The allure of lutefisk: Despite a decline in consumption, traditional Norwegian dish draws crowds at church suppers

Melted butter is poured over lutefisk at the annual supper held recently at Faith Lutheran Church in Spicer. Vinje Lutheran Church in Willmar holds their annual lutefisk supper on Election Day. Carolyn Lange / West Central Tribune
We are part of The Trust Project.

SPICER, Minn. — With one hand holding a heavy stoneware plate, Joel Piepenburg uses the other hand to scoop up chunks of white, boiled lutefisk.

When he’s done, there is barely a speck of plate showing under the heap of fish.

Next — faced with the choice of pouring melted butter or white sauce on top — Piepenburg opts to smother his lutefisk in sauce and tops that off with a little drizzle of butter.

He skips the mashed potatoes, meatballs and corn that’s part of the buffet. He can get that stuff at home, he said.

He’s here for the lutefisk.


“It’s kind of a family tradition,” said Piepenburg, of Sunburg. “I like the flavor. I like the taste.”

Welcome to the annual lutefisk supper at Faith Lutheran Church in Spicer. It’s one of many lutefisk suppers held in Minnesota, especially during October and November.

Dwindling numbers

Meals featuring the famed Norwegian fish are dwindling, especially in rural Minnesota, where the number of small churches that had traditionally hosted lutefisk suppers are also dwindling.

The number of old-timers who actually like lutefisk may also be dwindling.

At Faith Lutheran the event is a fundraiser for youth activities, which gets kids involved.

It’s hoped that while serving lefse and pouring milk for guests, the youth will also take a taste of lutefisk.


“They may be the eaters of the future,” said Jeff Johnson, who wears an apron and chef’s hat proclaiming him as the lutefisk chef at Faith Lutheran.

Johnson spends most of his time in the church’s garage where a team of volunteers opens up several 50-pound boxes of lutefisk from Olsen’s Fish Co. of Minneapolis.

They drop the pieces of reconstituted, lye-soaked cod fillets into pots of boiling water, filling the garage with clouds of steam saturated with the fragrance of lutefisk.

After about six minutes of being boiled the fish is drained, put in serving dishes, covered and whisked across the yard, through the church kitchen and to the buffet line.

“It’s just perfectly and delicately made for every good, strong Scandinavian and those others that like fine fish as well,” said Johnson, who’s pretty good at laying on a nice thick layer of a "Fargo"-style Norwegian lilt.

Johnson said the reason there are fewer lutefisk suppers now than in the past is because people just haven’t tried it.

“There are a lot less individuals that think it tastes good. That’s just because they haven’t had an opportunity to try it,” he said. “So we keep our ticket prices low so that they have an opportunity to come and visit, try the meatballs, try a little fish, enjoy the tradition.”

Lutefisk sales

Chris Dorff, president of Olsen Fish Co., is the major provider of lutefisk in the Upper Midwest, especially after he purchased Mike’s Fish & Seafood of Glenwood in 2015.


Dorff sells about a half-million pounds of lutefisk every year. He said that’s significantly less than 20 years ago but the volume has remained pretty steady over the last few years.

The biggest drop has been in grocery store sales, but he said of the list of churches he used to provide lutefisk to in the past, many are not doing it now. He said even churches that draw large crowds are still buying less lutefisk because people are taking smaller helpings of lutefisk and opting, instead, for more meatballs.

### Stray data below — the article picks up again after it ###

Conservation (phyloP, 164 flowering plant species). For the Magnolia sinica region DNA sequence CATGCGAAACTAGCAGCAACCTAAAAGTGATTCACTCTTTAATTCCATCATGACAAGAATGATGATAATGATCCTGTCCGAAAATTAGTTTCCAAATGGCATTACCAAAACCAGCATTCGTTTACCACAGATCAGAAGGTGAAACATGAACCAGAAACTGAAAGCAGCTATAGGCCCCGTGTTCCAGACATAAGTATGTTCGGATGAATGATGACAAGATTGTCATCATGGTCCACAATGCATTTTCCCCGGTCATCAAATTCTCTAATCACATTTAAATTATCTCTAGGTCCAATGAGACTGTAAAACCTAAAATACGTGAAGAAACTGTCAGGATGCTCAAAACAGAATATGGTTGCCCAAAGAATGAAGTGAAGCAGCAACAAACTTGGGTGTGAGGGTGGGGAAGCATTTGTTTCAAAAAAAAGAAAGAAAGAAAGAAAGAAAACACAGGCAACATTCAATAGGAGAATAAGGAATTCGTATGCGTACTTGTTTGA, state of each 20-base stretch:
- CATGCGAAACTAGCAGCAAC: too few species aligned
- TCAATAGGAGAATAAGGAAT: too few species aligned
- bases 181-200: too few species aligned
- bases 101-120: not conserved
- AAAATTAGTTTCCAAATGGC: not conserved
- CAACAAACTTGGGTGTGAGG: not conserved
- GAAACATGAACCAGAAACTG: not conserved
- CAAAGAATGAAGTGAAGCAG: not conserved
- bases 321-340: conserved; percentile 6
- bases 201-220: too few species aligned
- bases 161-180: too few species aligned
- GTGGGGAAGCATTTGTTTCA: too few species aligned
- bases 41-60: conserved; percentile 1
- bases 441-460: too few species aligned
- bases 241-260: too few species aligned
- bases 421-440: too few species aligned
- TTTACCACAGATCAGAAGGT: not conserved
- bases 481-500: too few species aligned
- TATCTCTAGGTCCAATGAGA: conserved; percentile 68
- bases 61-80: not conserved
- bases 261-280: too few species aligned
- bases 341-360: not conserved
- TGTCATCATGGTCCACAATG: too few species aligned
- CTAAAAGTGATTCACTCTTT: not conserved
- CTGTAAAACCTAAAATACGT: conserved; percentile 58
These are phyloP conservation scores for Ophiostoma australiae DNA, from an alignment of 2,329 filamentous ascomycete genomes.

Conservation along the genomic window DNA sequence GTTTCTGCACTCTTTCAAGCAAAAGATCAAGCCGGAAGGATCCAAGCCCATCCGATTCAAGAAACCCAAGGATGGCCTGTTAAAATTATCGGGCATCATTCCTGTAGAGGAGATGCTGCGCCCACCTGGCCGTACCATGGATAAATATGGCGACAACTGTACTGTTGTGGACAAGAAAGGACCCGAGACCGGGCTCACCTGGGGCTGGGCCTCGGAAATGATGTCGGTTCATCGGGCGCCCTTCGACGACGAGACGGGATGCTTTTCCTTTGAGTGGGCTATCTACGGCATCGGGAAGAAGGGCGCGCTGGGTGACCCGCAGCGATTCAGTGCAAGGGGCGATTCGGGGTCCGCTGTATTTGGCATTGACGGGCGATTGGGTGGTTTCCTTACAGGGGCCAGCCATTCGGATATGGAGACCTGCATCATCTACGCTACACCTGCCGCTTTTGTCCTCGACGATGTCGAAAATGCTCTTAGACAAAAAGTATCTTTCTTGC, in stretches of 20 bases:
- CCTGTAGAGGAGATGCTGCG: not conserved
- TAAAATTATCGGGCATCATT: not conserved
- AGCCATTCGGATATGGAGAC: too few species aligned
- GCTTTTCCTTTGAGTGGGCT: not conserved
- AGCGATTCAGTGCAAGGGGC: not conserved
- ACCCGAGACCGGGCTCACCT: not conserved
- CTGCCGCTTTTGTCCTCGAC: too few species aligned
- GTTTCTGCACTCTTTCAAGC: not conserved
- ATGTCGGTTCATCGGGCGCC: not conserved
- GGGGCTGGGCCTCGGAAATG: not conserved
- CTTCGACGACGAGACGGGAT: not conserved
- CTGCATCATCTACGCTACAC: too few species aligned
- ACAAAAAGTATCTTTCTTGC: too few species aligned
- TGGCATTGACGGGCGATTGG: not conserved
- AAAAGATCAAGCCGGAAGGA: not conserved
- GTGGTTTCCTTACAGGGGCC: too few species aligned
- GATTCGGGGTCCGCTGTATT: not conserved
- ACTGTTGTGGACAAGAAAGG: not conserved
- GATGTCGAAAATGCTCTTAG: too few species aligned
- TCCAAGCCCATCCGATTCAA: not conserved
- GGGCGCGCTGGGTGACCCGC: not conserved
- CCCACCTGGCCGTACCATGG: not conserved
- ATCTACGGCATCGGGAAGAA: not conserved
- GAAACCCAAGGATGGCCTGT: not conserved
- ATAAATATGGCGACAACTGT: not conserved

In the past it would take 500 pounds of lutefisk to feed 500 people, Dorff said. Now it takes about 300 pounds.

But Dorff said the allure of lutefisk is strong.

“People will travel,” he said.

Johnson said lutefisk is the star of the show at the annual church suppers, but it’s about more than just eating fish. “Mainly it’s a way for people to get together. We keep the tradition alive, is the idea,” he said.

Dorff said the company will keep selling lutefisk.

“This historical company will keep making it as long as there’s three or more people out there buying it,” he said.

Who knows, there could be a revival around the corner.

Lee Byberg, who was born in Norway and lived there into his teen years before moving to Minnesota, said the first time he ate lutefisk was in Willmar. “And I just love it now,” he said.

During recent trips back to Norway with his wife, Nancy, Byberg said lutefisk is getting trendy back in the old country and is served in traditional ways and new ways — including using it instead of taco meat and serving it with bacon.

“It’s considered high class again,” said Byberg as he dished up a plate of the fish at the Faith Lutheran Church supper.

“In the old days it was poor man’s food,” he said. “But now it’s back in style, big time. History has a way of coming back, so the generations discover that old stuff was actually nice.”

What to read next
The Swift family thought they'd found the perfect solution to their annual gift-exchange with their new, high-tech "Secret Santa" app, until something went awry. Would Horatio wind up receiving Karen’s set of buttery-soft brunch scrunchies and “Cat Mom” T-shirt? Would Karen enjoy her extra-large Rush T-shirt and toilet nightlight?
Columnist Sarah Nasello shares recipes for Horseradish-encrusted roasted beef tenderloin, Christmas brunch strata and Pookie’s Christmas ice cream cake.
"It’s easy to work ourselves into a frenzy of preparing for company and gift-giving, and forget that we should be preparing to receive Christ," writes Janel Kolar.
The labor intensive nature of the work, the length of time it takes for an evergreen tree in North Dakota to grow to a saleable height, and the competition from “big box” stores are deterrents to raising Christmas trees, said Tom Claeys, North Dakota state forester.